Letter from Kenji Okuda to Eleanor Ring dated November 9, 1942

Letter from Kenji Okuda to Eleanor Ring dated November 9, 1942. Ring Family Papers, Acc. 4241, Box 1, folder 13. University of Washington Libraries: Manuscripts, Special Collections, University Archives.

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Amache, Colorado
Nov. 9, 1942

Dear Eleanor,

Having just laid aside a wonderful book on modern civilization, I cannot squelch the desire to recommend it to you. It’s a masterpiece “The Crises of Our Age” by Pitirim Sorakin, head of the department of sociology at Harvard — a fascinating and thought provoking volume expareading??? a philosophy of history which has such a revolutionary and dynamic analysis of this present agonizing seeming suicide of modern civilization”. To those of us who are so anxious to do our part in the creation of a newer and better society, the analysis of Dr. Sorakin does not make our path easier—we need it though to make us realize the depth of this present revolution. Sorakin’s personal philosophy is difficult to analyze, but his analysis would make any serious thinker, and a pacifist particularly, more sensitive to the world about him. I’d like to hear you say that you’ve read the book already, and yet I want to feel that I wasn’t blowing off steam on “old stuff”. If you have any time—load it up.

No—this first paragraph wasn’t a deliberate shield to try to cover up the fact that I was such a procrastinator and cogitator—I can offer no words of apology—just that I’m sorry and really wanted to write sooner. One’s inner tension springs loosen up as one starts to settle down to any routine, and especially to a routine such as exists encamp where there is no need for worry or thought if one merely wanted to live from day to day. This is no apology—just a statement of unfortunate fact, and feeling that this is the place of greatest need for spiritual and mental discipline, I am trying to do my best. My intentions are always of the highest level----unfortunate, isn’t it, that we can’t live up to our intentions?

Together with thanking you for you letter, I must also thank you for the letter you wrote on behalf of Regional Council. The air mail special delivery letter gave me a pleasant moment of excitement and moments of thankful thought and meditation on the fact that Christian fellowship true friendship and understanding, can and will exist and survive despite all of the hate, bloodshed, and barbarism which is rampant in the world today. The oftener I experience these moments of grateful prayer, the stronger I feel in my Christian pacifism—love is a binding force which is stronger than any physical violence or unpleasantness. But oh—I need to search and cleanse myself—there is so much of the unchristian, the over materialistic within me!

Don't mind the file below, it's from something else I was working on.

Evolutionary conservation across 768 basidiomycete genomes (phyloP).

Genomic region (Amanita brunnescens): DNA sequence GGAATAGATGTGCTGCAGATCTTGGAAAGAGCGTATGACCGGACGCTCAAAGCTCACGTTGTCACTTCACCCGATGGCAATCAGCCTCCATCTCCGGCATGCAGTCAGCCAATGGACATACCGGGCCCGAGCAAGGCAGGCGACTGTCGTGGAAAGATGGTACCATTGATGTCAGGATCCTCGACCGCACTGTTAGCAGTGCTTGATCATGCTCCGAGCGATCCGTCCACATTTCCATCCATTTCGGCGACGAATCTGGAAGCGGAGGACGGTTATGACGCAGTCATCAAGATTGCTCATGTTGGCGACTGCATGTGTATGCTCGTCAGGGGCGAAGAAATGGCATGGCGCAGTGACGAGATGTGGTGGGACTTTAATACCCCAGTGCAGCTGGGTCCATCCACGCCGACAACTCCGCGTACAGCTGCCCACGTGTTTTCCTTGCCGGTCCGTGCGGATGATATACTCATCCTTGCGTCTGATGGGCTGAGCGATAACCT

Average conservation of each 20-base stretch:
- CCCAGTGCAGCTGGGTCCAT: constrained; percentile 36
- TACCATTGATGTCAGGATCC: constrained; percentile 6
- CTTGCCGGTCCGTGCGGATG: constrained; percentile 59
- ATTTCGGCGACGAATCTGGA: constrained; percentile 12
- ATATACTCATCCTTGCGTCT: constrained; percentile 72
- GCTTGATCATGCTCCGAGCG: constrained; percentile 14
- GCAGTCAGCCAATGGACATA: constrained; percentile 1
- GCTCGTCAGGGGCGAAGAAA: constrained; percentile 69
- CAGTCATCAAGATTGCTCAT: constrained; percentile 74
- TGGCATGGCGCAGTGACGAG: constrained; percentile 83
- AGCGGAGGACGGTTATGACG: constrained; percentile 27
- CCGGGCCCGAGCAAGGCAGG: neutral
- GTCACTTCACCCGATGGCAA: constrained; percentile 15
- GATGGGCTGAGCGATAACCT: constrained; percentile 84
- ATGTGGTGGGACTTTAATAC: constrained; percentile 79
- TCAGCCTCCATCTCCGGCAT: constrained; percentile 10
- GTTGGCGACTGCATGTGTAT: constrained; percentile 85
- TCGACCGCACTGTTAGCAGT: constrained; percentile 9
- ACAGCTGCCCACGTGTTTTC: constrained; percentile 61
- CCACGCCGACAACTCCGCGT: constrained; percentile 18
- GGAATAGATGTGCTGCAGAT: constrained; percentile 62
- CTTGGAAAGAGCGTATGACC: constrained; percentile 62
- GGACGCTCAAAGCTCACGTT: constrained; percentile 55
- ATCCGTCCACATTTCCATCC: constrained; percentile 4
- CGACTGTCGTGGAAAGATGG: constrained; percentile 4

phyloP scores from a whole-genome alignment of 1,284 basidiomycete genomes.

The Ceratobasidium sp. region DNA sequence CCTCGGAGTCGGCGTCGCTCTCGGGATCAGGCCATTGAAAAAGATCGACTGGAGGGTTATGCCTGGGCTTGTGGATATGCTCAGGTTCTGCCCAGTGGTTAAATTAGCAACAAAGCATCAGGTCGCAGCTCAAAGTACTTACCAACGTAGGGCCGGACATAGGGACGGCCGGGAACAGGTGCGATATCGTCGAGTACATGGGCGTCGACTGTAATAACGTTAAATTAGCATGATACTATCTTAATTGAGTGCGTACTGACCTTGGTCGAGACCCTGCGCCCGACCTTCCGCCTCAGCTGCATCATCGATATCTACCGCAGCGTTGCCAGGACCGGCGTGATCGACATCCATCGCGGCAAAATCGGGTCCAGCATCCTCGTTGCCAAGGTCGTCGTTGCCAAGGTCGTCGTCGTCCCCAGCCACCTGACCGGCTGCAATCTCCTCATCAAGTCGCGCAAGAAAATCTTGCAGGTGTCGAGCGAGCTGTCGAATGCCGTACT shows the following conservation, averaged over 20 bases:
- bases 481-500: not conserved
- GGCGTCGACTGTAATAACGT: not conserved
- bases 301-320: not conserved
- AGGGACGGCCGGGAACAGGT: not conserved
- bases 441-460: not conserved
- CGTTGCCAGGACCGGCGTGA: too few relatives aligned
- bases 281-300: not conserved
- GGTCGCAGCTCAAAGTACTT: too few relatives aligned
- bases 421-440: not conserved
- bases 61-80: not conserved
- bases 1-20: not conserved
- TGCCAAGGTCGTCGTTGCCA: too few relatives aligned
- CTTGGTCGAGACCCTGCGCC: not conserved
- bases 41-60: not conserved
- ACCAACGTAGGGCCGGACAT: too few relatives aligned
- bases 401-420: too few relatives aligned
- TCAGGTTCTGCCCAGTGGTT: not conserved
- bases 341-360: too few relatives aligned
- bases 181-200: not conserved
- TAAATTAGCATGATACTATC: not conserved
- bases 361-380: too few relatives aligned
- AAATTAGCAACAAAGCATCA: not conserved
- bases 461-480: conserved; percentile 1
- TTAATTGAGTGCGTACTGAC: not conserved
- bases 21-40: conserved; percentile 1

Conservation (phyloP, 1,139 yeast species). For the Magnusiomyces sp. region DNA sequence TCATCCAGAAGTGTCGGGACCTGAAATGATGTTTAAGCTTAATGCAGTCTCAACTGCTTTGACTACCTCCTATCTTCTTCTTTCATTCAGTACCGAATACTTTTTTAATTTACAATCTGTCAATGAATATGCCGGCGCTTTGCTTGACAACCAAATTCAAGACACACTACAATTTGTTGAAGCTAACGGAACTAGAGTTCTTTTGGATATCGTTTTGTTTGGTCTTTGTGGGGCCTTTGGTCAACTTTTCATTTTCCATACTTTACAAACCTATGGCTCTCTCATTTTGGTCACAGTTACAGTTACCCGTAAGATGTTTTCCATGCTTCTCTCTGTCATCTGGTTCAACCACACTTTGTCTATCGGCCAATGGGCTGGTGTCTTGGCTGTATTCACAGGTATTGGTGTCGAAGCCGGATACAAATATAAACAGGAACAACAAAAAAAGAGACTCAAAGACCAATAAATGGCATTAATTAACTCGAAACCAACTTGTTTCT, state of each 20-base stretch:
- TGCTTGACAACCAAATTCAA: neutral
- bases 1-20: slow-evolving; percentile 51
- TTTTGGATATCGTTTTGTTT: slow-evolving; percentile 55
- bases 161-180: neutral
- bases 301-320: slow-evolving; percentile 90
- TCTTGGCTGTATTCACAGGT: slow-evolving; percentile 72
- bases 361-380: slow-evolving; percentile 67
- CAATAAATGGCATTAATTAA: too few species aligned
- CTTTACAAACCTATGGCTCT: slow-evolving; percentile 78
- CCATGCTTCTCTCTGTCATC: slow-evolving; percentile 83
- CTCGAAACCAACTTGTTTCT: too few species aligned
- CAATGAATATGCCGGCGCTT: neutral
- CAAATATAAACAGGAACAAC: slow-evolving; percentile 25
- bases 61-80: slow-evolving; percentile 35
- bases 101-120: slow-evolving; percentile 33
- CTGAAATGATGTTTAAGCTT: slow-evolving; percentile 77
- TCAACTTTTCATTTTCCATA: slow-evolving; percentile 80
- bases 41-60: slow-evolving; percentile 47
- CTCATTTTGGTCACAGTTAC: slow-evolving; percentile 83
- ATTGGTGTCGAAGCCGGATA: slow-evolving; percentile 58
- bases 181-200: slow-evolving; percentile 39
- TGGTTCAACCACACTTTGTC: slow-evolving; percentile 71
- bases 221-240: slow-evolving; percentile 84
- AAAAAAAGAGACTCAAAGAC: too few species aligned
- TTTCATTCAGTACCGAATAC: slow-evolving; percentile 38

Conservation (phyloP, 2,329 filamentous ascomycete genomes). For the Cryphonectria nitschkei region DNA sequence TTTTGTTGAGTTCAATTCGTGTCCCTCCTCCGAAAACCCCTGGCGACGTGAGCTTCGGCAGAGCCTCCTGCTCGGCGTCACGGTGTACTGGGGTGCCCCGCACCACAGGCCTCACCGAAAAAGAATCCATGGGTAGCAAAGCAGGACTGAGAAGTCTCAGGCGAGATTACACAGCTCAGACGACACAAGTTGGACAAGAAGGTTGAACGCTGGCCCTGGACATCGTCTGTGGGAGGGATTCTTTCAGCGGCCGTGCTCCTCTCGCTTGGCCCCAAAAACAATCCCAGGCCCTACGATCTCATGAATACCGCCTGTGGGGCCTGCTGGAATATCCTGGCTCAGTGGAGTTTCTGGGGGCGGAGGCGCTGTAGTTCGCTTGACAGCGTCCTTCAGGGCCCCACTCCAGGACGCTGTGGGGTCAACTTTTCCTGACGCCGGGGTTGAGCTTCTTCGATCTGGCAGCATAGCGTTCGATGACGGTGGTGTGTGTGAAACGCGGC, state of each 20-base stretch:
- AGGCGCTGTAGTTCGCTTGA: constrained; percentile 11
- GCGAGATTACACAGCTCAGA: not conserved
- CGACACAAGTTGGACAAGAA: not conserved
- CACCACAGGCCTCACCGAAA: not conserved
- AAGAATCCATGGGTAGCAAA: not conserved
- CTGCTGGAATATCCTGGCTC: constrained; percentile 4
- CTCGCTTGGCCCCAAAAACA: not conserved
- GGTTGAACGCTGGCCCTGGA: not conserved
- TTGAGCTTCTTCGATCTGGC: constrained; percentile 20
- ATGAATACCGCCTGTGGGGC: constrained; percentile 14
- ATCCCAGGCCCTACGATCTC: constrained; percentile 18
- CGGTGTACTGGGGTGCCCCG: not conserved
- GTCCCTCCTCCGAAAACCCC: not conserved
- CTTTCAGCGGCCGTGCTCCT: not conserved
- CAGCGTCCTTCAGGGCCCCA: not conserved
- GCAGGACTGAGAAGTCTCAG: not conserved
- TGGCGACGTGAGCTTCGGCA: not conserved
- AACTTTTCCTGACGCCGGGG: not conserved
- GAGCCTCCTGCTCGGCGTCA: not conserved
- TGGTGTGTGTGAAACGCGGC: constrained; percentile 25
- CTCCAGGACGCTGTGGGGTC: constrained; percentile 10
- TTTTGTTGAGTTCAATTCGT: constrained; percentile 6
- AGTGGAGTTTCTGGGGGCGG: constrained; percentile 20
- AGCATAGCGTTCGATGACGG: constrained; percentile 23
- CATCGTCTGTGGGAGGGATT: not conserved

How did Gordy’s trial come out and where is he? I’ve read of his conviction and sentence—Caleb Foote thought that he might be in the Federal prison at Du Point by this time—but I’ve received no personal news on the trial—the judge’s attitudes, or the thousand and one factors which emphasize the human factor. I wish that I could have been there with him—to the unthinking he took a poor way out, but we know that his was a more constructive path than the blind, sheep like obedience of the great mass of us. It is unfortunate, isn’t it, that we can’t catch the full significance and spiritual strength of living firmly by one’s innermost convictions until someone whom we know is made to suffer for it. True—we can read of Gandhi’s suffering—of the treatment of the C.O.’s in the last World War and even in this, but that strengthening “personal touch” is so often lacking—the spark which kindles for us our spiritual strength and courage.

Eleanor, I enjoyed sharing with you your innermost convictions on the sources and the necessity for your spiritual courage. As the Fellowship believes, there is no greater strength to be gained than from the exchange of mutual ideas—to know that others are striving honestly and earnestly for those ideals in which I believe. In camp, though, when see and read of the manner in which others are carrying forth their convictions, I cannot help but feel weak and helpless. What am I doing here to make this world a better place, to relieve the burdens of the other residents? Nothing—absolutely nothing, though we talk and talk until blue in the face about the necessity of doing something. At least this realization may serve a purpose in pushing me forward, but I need too much pushing. As I said before, I need spiritual and mental discipline as never before in my life.

It interests me greatly to hear of Al’s point of view. I don’t know what caused his change of opinion—although I have some ideas—but I felt the same way he did before I found myself growing within the U. Many of the naturalistic philosophers, and several on the U of W philosophy staff , would agree whole-heartedly with Al. Sorakin in his book which I mentioned at the very beginning has a very interesting analysis of modern philosophy and theology—an analysis which, whether one agrees or not, is worth a lot of serious thoughts. I don’t think that I can answer Al’s questions to his satisfaction nor even to yours, for, though I’m not a skeptic, there is so much which is included in one’s whole philosophy which is beyond explanation, and comprehension if I thought that I could put into words.